In the book you describe how he’d get all the sex he wanted. There
were two movements in popular culture that helped to make Namath even bigger than he would ever have
been: the point spread and the sexual revolution.

Would you have liked to hang out at Bachelors III [Namath's bar in
New York]?
Who the hell wouldn’t? His career follows New York nightlife with drinking with
a purpose—that purpose being to wind up with beautiful women on your arm. He symbolized the
idea that men could go out for a night and wind up with a model. He blazed that. A lot of friends who were
good close friends with Namath loved the book because it gave them the chance to remember being young
and running around with Namath at night. The joints Namath went to in New York were advertised as
places stewardesses were welcome. Everyone drank, everyone got laid, there was the birth control
pill and everyone was groovy. Being around Joe Namath made every man with him feel like he mattered.
They lived off the light of him.

Namath hit every hot spot in New York and had a beautiful woman on his
arm every other night. Do athletes today get that?
You couldn’t have that today in New York.
All these athletes today are so worried about their image they don’t even have an image.

Joe Namath came from a time before athletes spoke in that clichéd
happy horseshit way. He was a guy who conjures up memories of the good old days. Derek Jeter would
never want to be seen holding a scotch at the bar. Maybe he drinks, but Namath didn’t care if you saw
him drinking.

Does Namath deserve to be in the football Hall of Fame? He had six good
years and six pretty bad years.
Forget the stats. Yes, he had more interceptions than touchdowns—but
it’s the Hall of Fame, not the Hall of Stats. You want to know Namath’s impact on football? Just check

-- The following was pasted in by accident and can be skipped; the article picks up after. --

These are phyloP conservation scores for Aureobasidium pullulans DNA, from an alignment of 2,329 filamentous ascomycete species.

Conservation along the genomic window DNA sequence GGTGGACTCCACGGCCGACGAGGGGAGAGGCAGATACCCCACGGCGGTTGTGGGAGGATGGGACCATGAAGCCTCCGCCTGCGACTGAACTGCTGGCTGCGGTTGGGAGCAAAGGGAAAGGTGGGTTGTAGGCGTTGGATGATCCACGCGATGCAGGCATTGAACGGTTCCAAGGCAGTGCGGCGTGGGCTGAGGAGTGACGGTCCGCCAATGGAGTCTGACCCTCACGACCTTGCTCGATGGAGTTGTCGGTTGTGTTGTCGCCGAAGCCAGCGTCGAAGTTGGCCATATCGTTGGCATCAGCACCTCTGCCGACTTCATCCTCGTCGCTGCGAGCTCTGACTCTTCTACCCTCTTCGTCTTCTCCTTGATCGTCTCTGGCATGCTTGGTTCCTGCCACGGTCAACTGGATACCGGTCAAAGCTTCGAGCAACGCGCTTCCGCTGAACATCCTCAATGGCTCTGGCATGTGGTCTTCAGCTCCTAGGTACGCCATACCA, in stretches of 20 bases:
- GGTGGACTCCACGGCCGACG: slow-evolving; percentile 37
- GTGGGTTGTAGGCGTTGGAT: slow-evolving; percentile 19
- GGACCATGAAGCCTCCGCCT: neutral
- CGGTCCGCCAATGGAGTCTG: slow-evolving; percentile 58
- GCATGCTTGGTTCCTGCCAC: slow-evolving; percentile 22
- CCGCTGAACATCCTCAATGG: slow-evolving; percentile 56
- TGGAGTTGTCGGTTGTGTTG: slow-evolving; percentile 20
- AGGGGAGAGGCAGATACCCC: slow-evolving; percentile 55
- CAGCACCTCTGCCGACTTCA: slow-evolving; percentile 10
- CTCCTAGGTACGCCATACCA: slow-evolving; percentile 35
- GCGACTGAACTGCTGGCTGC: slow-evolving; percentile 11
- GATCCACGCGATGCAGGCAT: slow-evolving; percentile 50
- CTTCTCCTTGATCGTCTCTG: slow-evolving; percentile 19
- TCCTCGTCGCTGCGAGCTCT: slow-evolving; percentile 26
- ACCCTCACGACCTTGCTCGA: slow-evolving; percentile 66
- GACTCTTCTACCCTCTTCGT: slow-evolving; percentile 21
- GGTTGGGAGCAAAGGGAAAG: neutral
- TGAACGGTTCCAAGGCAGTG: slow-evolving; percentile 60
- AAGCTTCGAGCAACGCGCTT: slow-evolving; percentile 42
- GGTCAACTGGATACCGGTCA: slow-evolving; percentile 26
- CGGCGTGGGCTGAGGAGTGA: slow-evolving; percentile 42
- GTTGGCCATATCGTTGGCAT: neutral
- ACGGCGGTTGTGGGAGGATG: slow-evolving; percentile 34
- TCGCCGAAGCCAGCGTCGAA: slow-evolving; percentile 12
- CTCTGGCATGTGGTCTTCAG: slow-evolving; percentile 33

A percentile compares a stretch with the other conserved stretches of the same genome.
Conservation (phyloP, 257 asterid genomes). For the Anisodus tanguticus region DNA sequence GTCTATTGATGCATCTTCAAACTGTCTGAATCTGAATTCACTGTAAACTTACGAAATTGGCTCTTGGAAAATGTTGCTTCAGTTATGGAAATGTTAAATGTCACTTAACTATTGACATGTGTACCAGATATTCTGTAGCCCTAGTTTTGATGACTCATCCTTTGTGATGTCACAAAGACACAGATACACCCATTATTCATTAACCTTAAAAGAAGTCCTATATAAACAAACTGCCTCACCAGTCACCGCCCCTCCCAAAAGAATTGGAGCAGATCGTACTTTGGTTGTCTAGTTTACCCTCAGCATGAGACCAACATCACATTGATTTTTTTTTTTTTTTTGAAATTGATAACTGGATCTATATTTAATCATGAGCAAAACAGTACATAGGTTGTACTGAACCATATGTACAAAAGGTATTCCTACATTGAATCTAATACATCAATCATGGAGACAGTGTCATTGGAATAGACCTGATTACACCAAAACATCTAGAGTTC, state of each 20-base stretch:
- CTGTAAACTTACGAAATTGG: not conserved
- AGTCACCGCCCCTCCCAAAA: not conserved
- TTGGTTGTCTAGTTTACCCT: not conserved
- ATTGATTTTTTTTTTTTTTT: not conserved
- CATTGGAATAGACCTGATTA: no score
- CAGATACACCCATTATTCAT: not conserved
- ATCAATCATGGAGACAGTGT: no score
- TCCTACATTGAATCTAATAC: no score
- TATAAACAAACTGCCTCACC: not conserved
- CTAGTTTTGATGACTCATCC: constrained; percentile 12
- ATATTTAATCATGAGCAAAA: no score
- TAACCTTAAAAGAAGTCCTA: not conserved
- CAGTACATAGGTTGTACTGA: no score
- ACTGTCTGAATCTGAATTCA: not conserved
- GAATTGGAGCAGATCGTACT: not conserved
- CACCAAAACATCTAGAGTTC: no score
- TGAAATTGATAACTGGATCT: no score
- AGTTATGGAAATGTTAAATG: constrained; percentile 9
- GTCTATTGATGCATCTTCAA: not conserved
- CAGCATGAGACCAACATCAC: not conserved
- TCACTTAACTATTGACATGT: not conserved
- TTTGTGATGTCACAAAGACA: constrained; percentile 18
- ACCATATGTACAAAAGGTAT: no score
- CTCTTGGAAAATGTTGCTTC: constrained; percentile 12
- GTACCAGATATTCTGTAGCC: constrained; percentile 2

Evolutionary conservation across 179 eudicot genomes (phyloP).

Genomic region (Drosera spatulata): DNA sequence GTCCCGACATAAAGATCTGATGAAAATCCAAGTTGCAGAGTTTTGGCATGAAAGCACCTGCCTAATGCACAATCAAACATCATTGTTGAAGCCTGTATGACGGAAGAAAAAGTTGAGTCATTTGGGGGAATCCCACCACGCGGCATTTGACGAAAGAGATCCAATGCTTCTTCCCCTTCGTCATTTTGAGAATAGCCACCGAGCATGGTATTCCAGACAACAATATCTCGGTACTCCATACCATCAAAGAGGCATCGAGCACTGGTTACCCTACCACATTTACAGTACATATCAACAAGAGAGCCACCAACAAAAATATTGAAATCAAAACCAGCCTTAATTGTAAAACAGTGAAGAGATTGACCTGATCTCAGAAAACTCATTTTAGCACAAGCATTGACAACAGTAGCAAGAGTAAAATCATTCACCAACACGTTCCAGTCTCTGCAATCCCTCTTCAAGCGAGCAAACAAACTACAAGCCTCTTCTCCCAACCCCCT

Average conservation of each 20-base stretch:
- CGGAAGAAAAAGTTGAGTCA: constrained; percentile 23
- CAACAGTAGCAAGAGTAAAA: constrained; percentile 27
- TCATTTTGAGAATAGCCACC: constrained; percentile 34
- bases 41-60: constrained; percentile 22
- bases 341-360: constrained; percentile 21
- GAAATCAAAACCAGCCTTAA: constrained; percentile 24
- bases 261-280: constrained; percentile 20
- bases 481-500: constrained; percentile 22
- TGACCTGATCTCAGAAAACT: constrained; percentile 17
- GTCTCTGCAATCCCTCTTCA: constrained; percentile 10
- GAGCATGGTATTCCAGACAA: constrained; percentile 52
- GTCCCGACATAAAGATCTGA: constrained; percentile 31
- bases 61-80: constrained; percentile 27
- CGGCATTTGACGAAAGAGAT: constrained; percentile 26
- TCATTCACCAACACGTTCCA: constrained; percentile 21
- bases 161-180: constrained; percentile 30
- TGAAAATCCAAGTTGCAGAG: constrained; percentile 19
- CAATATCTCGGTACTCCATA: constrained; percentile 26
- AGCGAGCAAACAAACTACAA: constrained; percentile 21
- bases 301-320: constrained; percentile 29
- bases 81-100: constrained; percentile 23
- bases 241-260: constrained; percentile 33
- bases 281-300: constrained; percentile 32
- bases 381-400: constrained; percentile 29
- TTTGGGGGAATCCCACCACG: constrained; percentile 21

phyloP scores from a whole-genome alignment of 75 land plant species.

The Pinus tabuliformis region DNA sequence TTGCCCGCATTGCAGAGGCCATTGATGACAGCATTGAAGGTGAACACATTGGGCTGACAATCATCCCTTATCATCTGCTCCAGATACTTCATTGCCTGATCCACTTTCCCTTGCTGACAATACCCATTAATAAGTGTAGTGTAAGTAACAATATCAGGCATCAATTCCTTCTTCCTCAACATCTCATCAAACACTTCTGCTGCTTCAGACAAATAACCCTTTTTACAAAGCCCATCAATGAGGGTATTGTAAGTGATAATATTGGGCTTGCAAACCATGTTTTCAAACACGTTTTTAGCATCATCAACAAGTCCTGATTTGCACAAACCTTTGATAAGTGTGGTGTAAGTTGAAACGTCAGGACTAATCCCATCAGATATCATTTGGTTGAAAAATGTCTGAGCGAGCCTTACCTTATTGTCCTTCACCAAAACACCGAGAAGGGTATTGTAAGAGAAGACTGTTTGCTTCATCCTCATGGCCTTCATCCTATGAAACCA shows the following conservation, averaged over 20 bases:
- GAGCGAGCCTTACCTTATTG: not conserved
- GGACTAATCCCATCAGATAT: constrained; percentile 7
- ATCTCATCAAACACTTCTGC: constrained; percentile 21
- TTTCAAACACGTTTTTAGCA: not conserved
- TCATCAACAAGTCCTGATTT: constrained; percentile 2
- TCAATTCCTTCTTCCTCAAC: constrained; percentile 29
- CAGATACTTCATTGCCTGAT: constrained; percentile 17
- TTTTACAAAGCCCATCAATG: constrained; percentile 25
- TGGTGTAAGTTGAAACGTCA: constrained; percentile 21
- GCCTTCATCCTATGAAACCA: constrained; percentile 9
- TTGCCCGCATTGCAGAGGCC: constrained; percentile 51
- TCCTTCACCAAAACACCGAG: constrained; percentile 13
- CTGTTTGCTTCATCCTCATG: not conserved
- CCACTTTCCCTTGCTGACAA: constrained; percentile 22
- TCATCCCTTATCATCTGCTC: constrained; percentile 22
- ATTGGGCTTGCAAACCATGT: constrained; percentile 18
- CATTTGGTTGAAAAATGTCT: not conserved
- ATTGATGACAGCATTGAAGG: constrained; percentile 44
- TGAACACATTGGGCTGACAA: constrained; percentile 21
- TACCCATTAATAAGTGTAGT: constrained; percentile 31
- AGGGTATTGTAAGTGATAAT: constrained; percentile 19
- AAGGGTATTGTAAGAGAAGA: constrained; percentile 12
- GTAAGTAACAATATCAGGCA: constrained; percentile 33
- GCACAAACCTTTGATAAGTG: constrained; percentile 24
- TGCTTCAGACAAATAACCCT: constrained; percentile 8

out the tv ratings. Forget the numbers; I still thought the guy was the shit.

Namath was once on President Richard Nixon’s enemy list. How did
that happen?
Namath was politically agnostic. He had no political belief. Ali wasn’t on Nixon’s
enemy list. I think it was the fact that Nixon was an old-time Washington Redskins fan.

Joe Namath has been honored and idolized for years, yet does not see
himself as clearly as his friends and those who played with him. Did that make for better research?
That’s for others to judge. I don’t think that Namath is the type of guy who would divulge intimacies,
especially because when I started this book he was in the midst of sadness over his divorce. I still
don’t think he is the type of guy who would go on Oprah and have a good cry.

In 2003, I was at the Meadowlands doing a story on the Giants on the
day Namath asked that female sportscaster for a kiss. The Giant officials were goofing on the Jets:
Their Hall of Fame representative was acting like the drunk, just like the Jets fans who foul the
stands of the Giants Stadium.
As opposed to the Giants’ role model Lawrence Taylor?

In his book, Baltimore Colt Bubba Smith claimed that the Jets’ Super
Bowl win in 1969 was fixed. Namath was familiar with the betting establishment of the time.
[Smith's]
allegation was complete bullshit. Who threw the game? The Jets won that game outright. Namath hustled
the Colts [and] they lost their whole game because of their fear of Namath. Who fixed the game? They
lost. The Jets won.

Do you look back at Namath’s hedonism with nostalgia? It isn’t
nostalgia—it’s regret. Look at sports bars now. They dress the waitresses in lame, standard-issue,
referee-zebra-stripe shirts and everybody has to drink Coors Light. And you have Keyshawn Johnson’s
Jersey on the wall like it’s the Shroud of Turin.

How will Joe Namath be remembered? He will go down as the first
ball player who blew up on tv. o